Four years ago this post spoke to the simmering rage of a country divided. Sadly, in the interim years, progress at instituting change has been limited. Now the George Floyd tragedy has turned the world upside down. Once again, we plea for the power of love to prevail. Dear Lord, we do not want to read this post again four years from now!
My granddaughter is five and a half going on six. She is playing in the park with a group of kids her age. They are laughing, absorbed in their children’s games, exultant, spontaneous and innocent.
The afternoon light is filtered by leafy boughs, a photographer’s golden hour without scrims or gels, creating a glowing halo around my granddaughter’s flowing blond hair. She is angelic.
She has no idea about the madness going on in the world. And for that moment in time, watching her, neither do I. I am eighty-three and a half going on six.
I am watching pure joy and the scene floods me with emotion. There is a saying, “Go to a child for the truth.” It comes to me that this is the true nature the Buddha exhorts us to find within: this pure joy, this innocence, this unrepressed playfulness… so natural among the children; and lost to us as adults.
At home that evening the television is a messenger of hate. The scenes are savage. We are killing each other for incomprehensible reasons. The playground has become the killing field.
At the park there were Caucasian kids, African American kids, Asian kids, Latino kids… all kids, no parenthetical phrases, just kids! If I asked my granddaughter to describe her playmates, she would answer, “There was a girl with braids; a boy in a red sweater.”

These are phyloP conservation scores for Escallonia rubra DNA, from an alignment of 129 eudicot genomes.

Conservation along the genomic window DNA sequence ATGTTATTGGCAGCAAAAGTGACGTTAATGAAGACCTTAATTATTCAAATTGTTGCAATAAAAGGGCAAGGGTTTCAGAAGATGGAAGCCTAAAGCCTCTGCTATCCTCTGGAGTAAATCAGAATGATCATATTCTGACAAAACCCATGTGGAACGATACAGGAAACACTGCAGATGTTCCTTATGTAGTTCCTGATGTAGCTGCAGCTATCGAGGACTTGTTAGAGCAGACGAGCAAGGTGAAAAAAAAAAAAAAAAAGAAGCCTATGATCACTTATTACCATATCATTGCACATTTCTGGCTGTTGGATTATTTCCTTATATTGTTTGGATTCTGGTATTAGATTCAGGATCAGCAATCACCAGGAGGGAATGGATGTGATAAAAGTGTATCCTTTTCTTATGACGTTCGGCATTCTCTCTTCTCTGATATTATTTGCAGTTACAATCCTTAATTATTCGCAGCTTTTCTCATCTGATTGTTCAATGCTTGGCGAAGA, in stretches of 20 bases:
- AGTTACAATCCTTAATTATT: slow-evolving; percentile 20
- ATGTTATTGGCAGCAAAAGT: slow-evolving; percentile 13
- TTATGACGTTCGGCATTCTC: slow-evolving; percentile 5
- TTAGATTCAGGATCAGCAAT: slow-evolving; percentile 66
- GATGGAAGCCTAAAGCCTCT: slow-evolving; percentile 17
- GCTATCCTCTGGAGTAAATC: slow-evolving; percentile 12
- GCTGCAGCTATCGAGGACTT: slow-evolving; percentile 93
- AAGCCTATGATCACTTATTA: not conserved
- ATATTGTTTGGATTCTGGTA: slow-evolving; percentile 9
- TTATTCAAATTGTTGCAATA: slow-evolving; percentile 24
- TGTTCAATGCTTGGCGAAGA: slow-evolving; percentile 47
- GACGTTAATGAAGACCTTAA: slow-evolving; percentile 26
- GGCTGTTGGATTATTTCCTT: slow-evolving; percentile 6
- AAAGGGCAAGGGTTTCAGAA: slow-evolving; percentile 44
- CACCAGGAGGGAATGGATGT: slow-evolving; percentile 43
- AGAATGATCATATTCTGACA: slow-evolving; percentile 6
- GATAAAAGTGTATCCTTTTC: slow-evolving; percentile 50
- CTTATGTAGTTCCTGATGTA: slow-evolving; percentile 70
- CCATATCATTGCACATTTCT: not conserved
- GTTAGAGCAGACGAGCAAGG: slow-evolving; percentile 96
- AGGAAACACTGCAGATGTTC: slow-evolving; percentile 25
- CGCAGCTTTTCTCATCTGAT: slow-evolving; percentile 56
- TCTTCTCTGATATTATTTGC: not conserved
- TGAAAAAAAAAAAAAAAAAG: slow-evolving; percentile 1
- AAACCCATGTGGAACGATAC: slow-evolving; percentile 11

On the TV screen the men and women with distorted faces lit by the harsh light of long-handled flashlights and blinking strobes describe each other in different terms; cruel, harsh terms that inflict pain and rage. The light of innocence does not flicker; the open heart has shut down; hatred has driven love from the playground.
Kids leave the park and grow up in the world around them, taught about differences they never realized existed. Each generation produces its own set of teachers and blameless students who absorb the venomous lessons of racism and intolerance.
I have a plan to interrupt the cycle. Stop posting videos of cute cats and the dumb pet tricks that make Facebook so fatuous; in their place post recordings of kids playing with other kids. Grandparents can lead the way, showing off their beautiful toddlers and showing how the world can be at the same time.
No viewer can resist. The child within all of us will reemerge, hanging on tight, screaming with delight as the spinning merry-go-round goes faster and faster. We’ll feel the joy of being kids again, having fun with the girl with braids and the boy in the red sweater.
How lovely life is when we play together in harmony.